This article originally appeared in UChicago News on 25 November 2015:
In an unassuming office on the fourth floor of Wieboldt Hall, Prof. Candace Vogler is working to answer some of the most vexing problems of human existence: Why are some people happy, and others not? What makes life good and meaningful?
Vogler, the David B. and Clara E. Stern Professor of Philosophy, is a principal investigator of “Virtue, Happiness and the Meaning of Life,” a 28-month research project supported by the John Templeton Foundation.
For someone trying to understand the meaning of life, Vogler seems surprisingly undaunted. She told UChicago News about the origins of and hopes for the project—and what her cats have taught her about virtue.
How did you get interested in this topic?
A few years ago, I noticed this phenomenon: A whole lot of people, who had basically done all the right things and had solid lives in place, had this hole in the middle of their lives where the happiness was supposed to have been. They had no idea what to do about that.
There were other people who had done more or less the same things, but didn't have that hole in the middle of their lives. I got to thinking about what the difference was between the people whose daily lives could be a source of happiness and purpose, and the people whose daily lives were a giant to-do list that was mostly a slog. That was the genesis of the project.
How are you tackling that question of why some people feel happier than others?
The biggest difference was that people who didn’t have that hole in the middle of their lives saw their lives in the context of something bigger and better than they were. Their lives were part of something bigger that was good.
We are mostly investigating the possibility that a fundamental attachment and orientation to a good can make your daily life into a source of happiness that can sustain you through struggle and trial and give you resilience and a sense of purpose.
How are you going about investigating your hypothesis?
We have a group of 27 scholars in very different fields. We have philosophers trying to get the concepts clear. We've got some empirical psychologists working on it to keep our feet on the ground and make sure that we are at least, in part, data-driven. And we've got religious scholars of various kinds, because religion is one of the places where people find it easiest to seek a connection to something bigger and better that they are.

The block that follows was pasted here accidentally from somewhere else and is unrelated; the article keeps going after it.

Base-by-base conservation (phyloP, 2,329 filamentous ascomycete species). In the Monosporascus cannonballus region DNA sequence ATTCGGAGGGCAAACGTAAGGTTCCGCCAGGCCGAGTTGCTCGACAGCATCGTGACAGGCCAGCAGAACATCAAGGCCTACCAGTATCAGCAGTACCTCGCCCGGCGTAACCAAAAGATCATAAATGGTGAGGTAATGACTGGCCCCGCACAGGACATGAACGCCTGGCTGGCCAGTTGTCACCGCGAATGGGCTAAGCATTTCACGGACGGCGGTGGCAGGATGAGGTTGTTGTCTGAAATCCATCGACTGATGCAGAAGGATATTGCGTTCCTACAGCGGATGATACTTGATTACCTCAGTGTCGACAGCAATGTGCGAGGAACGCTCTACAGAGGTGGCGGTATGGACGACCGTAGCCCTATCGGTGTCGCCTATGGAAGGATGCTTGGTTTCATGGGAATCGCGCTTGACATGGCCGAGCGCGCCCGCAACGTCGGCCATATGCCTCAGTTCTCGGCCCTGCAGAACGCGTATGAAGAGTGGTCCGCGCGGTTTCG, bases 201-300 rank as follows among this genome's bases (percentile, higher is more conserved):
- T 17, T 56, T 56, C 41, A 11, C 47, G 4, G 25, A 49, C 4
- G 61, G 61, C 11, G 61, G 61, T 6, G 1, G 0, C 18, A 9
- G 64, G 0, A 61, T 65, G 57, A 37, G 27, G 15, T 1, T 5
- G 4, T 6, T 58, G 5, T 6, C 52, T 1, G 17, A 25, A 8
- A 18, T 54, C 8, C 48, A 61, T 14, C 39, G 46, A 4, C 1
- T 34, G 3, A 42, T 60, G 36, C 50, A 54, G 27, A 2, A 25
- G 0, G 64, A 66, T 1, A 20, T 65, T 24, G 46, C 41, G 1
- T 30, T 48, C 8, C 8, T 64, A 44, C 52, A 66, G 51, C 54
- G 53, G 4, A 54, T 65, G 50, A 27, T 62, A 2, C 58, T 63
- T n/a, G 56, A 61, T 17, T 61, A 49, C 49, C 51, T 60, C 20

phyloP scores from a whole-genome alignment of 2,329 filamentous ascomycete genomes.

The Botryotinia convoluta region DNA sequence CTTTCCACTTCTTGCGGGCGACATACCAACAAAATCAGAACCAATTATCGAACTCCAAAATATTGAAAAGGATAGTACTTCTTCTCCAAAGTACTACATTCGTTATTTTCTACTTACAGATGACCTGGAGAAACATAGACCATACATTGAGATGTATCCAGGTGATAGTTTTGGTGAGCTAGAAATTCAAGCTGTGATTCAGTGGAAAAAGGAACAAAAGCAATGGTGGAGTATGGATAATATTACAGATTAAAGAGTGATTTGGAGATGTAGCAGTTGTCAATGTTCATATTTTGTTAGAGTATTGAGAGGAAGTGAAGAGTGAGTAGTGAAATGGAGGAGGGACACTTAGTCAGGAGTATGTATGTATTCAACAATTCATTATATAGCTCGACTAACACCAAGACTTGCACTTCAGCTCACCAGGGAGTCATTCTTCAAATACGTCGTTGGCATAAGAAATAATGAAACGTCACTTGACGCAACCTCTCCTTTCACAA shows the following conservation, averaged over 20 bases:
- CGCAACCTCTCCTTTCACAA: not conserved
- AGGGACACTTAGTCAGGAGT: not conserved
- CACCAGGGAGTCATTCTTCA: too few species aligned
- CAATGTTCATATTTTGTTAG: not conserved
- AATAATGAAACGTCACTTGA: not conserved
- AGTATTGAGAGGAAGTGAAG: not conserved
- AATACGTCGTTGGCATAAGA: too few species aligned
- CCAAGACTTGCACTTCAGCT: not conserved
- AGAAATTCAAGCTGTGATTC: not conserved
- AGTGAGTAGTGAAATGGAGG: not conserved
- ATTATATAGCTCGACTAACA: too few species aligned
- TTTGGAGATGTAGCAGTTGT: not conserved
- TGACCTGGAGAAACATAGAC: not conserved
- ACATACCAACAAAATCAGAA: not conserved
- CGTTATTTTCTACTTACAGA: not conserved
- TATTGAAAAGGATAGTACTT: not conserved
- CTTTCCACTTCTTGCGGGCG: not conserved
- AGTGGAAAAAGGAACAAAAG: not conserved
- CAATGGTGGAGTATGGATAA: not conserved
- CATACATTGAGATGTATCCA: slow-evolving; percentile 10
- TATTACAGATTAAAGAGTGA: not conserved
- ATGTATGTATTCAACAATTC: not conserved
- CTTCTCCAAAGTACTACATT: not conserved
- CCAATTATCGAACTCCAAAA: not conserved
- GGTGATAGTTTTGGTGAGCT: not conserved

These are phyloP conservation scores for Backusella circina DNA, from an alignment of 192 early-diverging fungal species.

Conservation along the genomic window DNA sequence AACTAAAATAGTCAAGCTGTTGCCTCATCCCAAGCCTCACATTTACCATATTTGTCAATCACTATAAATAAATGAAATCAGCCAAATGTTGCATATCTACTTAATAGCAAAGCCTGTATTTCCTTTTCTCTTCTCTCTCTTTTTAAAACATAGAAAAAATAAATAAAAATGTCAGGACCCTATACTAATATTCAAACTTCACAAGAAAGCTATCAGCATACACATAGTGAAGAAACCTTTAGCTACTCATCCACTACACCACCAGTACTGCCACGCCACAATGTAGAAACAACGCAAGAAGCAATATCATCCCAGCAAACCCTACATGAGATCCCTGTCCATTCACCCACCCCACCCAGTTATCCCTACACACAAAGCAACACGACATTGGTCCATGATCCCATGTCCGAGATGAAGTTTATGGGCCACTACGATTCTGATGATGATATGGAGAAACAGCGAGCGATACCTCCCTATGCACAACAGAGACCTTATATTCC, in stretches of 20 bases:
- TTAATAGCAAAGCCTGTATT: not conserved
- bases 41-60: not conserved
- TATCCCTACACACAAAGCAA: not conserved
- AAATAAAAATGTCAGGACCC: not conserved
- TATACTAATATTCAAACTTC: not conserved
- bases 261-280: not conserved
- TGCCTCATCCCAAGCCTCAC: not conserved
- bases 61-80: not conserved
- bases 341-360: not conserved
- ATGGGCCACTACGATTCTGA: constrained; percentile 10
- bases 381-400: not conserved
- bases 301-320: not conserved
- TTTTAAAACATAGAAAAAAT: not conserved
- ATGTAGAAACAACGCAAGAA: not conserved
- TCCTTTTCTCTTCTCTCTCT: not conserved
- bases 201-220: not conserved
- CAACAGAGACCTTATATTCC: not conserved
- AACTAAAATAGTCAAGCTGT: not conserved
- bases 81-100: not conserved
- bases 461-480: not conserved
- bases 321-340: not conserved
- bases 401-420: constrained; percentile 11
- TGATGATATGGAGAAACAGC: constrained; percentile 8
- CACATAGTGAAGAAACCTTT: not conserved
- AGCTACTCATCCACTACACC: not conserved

What do you hope this research will lead to?
There's an "in the academy" and “out of the academy” aspect of that answer: In the academy, we would like this approach to thinking about happiness, virtue and meaning to be more fully articulated and investigated in each of our different disciplines.
Outside the academy, we would like to be able to address this question in people's lives, like, “What should I do? What kind of path might I take? What kinds of things should I seek if I find myself facing a sense of meaninglessness or being unhappy, even though I have managed to put in place everything I thought I was supposed to put in place for myself?”
We’re connected to various institutions that do educational policy initiatives. We'd like to see this research eventually turn into advice for schoolteachers, curricular changes and so on, to help form students in ways that make it less likely that they’re going to be those 30-somethings with big holes in the middle of their lives.
What does virtue mean to you in the context of this project?
Virtue is a kind of strength of character that helps you organize the things you take in from the world and the way that you respond to them in the service of actual good. And virtue helps do that by helping to harmonize your thoughts, feelings, actions and aspirations in good ways.
You start getting it in you as a little kid, when your parents tell you what not to do: “No, no, no” is the first bit of moral discourse for most children. You start getting it in you when you've done something and your parents say, "How would you feel if somebody did that to you?"
And you get it in you just by working to do the right thing and working on yourself to be a better person. That’s how you get a character that’s solvent in this way. What a solid, good, virtuous character does, among other things, is help you not sabotage yourself and help you not get in your own way when you’re trying to lead a good life.
There are lots of things that make us get in our own way and make us sabotage our lives. Human beings have a lot of trouble with boundaries: They don’t know to be afraid of the right sorts of things in the right sorts of ways. In this, they are unlike my cats. The things that my cat goes for are actually desirable for cats. When I start going for something, it’s not necessarily desirable for human beings. Virtue helps me coordinate.